'It's time to start believing we can meet the climate change challenge'
Damon Matthews is the Concordia University Research Chair for Climate Science and Sustainability, and an associate professor in the Department of Geography, Planning and Environment. This op-ed was recently published in the Montreal Gazette.
Reading the Leap Manifesto was a startling and inspiring experience. Launched on September 15 by Naomi Klein and an impressive list of signatories, the Leap presents a remarkable vision of change that is both necessary and possible to achieve.
In a political climate where climate change has been all but forgotten, reading such a clear and compelling call to abandon fossil fuel energy sources within the next few decades was like waking from a bad dream.
I have worked as a climate scientist and researcher for more than a decade. I and others have shown how each emission of carbon dioxide leads to a discrete and essentially irreversible increase in world temperatures.
We have shown that a zero-carbon emissions target is the only one that will stabilize global temperatures, and that the world therefore has a finite carbon budget that we must not exceed if we want to stabilize at an increase of 2°C or any other level.
We have calculated how small this carbon budget actually is — something like three decades’ worth of current emissions — and shown just how far the current national emissions pledges are from meeting the 2°C target.
And I have worked with friends and colleagues to show how current investments in fossil fuel infrastructure commit us to decades of continued emissions and climate warming.
I understand just how difficult it will be to limit emissions to a level that will prevent dangerous climate changes. I understand also that another degree of global warming will not be pleasant for much of the world, and will very likely be dangerous for the rest.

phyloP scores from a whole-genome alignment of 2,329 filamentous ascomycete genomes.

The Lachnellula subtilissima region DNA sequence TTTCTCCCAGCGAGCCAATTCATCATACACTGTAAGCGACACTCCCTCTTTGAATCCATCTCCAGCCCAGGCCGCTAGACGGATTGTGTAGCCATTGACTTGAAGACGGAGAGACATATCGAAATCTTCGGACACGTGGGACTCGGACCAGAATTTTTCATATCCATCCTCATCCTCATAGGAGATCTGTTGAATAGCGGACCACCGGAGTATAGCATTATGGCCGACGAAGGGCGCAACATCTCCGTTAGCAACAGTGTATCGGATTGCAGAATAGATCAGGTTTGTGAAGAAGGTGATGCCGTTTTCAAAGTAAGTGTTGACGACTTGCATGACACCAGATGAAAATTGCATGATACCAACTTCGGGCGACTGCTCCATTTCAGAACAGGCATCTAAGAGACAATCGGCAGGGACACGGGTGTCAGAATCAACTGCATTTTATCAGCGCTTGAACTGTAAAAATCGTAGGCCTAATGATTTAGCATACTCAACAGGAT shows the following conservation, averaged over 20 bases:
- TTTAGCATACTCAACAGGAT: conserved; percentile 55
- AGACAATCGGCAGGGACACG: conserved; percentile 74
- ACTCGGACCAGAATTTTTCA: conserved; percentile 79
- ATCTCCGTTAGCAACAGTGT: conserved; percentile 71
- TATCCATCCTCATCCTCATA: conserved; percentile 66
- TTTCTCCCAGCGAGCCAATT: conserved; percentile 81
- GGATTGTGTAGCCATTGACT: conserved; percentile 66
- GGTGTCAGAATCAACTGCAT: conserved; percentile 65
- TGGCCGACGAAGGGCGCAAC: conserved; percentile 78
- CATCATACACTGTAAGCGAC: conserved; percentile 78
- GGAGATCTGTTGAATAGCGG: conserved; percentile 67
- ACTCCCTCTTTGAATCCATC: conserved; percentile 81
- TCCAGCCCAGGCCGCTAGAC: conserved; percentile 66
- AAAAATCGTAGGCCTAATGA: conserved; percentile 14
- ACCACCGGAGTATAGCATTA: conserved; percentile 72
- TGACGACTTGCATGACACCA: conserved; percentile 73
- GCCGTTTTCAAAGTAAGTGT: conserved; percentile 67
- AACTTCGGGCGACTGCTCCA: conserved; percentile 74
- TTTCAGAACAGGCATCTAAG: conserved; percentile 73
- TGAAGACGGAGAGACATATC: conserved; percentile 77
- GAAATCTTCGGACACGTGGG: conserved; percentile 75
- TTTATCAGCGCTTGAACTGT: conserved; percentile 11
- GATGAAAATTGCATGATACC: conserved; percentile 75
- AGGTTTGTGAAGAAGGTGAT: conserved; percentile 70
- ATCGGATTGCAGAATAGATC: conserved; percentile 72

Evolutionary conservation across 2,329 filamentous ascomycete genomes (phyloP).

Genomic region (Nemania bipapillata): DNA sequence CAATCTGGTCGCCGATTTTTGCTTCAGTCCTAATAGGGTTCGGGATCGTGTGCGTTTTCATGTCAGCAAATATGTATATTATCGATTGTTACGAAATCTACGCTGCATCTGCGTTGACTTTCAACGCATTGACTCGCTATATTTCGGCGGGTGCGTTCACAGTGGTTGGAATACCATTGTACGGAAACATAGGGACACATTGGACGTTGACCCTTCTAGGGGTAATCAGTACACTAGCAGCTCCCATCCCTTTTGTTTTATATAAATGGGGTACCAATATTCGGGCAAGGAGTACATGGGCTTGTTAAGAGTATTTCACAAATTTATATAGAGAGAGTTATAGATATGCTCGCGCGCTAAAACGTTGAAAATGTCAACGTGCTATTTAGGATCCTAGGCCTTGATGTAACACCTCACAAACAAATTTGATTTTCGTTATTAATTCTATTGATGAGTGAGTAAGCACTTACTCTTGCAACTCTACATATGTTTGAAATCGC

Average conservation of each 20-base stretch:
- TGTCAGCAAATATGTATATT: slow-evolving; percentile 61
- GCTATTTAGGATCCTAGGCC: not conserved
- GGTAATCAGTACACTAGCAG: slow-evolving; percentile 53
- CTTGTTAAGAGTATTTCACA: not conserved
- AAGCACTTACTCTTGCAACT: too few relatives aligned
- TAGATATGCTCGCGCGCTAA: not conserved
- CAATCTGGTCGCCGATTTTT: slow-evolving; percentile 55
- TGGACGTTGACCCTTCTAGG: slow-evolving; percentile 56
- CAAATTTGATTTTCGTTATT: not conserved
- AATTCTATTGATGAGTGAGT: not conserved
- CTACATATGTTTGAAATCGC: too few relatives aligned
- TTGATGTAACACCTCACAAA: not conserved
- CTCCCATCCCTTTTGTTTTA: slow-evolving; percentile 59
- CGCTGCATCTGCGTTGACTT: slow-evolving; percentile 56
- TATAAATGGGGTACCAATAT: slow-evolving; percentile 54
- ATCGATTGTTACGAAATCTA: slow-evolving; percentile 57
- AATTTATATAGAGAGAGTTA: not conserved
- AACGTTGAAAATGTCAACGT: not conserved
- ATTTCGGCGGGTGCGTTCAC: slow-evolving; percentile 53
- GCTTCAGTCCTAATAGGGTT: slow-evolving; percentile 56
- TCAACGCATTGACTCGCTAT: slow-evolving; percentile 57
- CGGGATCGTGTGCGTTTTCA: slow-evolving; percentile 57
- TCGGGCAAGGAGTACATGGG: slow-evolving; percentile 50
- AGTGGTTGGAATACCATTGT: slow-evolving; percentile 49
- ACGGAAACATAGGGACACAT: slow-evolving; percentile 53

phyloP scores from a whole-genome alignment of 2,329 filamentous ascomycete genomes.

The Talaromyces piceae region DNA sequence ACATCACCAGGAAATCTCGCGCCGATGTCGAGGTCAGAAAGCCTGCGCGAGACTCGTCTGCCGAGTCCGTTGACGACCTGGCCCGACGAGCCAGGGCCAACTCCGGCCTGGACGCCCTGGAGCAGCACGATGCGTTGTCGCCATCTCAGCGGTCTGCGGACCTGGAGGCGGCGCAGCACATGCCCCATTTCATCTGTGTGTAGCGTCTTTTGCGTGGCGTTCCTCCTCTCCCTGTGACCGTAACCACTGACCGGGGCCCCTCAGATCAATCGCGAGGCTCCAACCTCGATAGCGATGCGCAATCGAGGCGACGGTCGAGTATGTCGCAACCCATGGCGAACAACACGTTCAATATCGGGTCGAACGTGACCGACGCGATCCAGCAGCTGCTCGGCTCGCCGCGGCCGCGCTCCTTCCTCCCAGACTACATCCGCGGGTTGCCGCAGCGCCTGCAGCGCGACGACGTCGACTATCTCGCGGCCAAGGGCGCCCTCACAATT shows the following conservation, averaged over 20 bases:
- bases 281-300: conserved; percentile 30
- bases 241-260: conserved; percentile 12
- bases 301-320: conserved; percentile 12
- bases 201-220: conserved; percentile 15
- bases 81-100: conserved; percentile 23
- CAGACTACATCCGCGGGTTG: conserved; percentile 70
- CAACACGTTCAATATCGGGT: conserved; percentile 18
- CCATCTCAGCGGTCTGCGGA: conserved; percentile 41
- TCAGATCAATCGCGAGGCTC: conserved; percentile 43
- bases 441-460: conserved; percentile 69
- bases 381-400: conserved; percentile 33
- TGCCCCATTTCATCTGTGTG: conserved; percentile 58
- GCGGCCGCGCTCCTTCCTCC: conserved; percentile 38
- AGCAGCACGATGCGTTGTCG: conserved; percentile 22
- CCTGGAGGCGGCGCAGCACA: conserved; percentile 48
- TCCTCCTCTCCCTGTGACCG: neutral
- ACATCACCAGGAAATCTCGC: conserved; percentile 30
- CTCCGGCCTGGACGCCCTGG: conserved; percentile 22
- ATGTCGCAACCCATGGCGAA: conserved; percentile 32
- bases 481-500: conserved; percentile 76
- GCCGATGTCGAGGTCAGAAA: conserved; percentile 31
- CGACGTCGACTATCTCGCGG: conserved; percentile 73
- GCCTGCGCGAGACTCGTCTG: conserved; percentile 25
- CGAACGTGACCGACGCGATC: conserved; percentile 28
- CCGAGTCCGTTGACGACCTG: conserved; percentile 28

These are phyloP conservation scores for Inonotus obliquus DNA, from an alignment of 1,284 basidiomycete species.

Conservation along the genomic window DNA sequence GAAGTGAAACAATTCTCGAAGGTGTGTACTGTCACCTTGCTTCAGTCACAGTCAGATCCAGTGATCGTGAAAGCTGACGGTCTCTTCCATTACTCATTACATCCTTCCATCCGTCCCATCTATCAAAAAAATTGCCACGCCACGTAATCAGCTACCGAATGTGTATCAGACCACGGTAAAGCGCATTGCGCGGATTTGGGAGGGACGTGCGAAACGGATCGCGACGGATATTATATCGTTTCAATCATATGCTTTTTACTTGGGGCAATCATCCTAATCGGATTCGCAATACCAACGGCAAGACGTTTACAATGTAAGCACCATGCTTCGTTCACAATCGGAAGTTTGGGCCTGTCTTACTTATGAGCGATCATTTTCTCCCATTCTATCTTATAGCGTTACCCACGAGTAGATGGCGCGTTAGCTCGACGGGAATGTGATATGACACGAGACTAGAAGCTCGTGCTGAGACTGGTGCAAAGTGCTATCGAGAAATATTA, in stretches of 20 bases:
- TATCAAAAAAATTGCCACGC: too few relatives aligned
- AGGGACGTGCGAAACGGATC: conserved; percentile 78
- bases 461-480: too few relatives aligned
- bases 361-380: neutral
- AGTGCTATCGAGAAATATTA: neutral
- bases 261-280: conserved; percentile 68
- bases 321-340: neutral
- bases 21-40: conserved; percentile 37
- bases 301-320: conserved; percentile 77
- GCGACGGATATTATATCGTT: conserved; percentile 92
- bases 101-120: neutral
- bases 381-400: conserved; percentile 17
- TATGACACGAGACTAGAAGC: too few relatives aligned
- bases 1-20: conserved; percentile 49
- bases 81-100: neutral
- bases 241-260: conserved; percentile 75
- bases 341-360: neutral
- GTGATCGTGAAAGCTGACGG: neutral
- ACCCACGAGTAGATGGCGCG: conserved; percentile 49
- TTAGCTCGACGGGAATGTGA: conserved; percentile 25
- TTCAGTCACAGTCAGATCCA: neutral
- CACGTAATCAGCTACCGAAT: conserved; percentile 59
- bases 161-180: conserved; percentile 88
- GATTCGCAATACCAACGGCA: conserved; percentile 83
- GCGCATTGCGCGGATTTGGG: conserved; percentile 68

Here in Canada, we could lose the ability to play hockey outdoors in the winter; but this pales in comparison to the potential for widespread loss of coral reefs, or sea-level rise that threatens low-lying island countries.
A 2°C world will be a different and more dangerous one. But a 3°C world will be much more dangerous, and a 4°C world possibly catastrophic.
So fossil fuels will not be the energy source of this future world. There is really no other alternative.
This is why the vision of the Leap Manifesto is so compelling. The call for a dramatic and rapid transition to an economy fuelled by renewable energy is exactly what is necessary, and what is consistent with the science of global warming.
But the Leap Manifesto is also a clear statement that it is possible to define a better world. And this is where its real power lies.
For too long now, the demands of limiting global warming to 2°C have been seen as too high, too hard and too expensive. As a country and as an international community, we have stopped believing that we can meet the challenge of climate change.
Why have we lost this belief? For more than two decades, the need to act to stop driving global temperatures upwards has been clear and supported by solid scientific evidence.
But for every scientific step forward, there has been an onslaught of denial telling us to doubt both the reality and the severity of global warming. It is no surprise that we would come to doubt also our ability to rise to the climate challenge.
Humanity is capable of pulling off dramatic and rapid change. Tipping points are possible and once crossed can take us quickly to new ways of living that do not depend on carbon-intensive energy.
We can build a new and more just global society in time to avoid the most dangerous outcomes. But fundamentally, we have to believe that this is possible.
In short, we can Leap.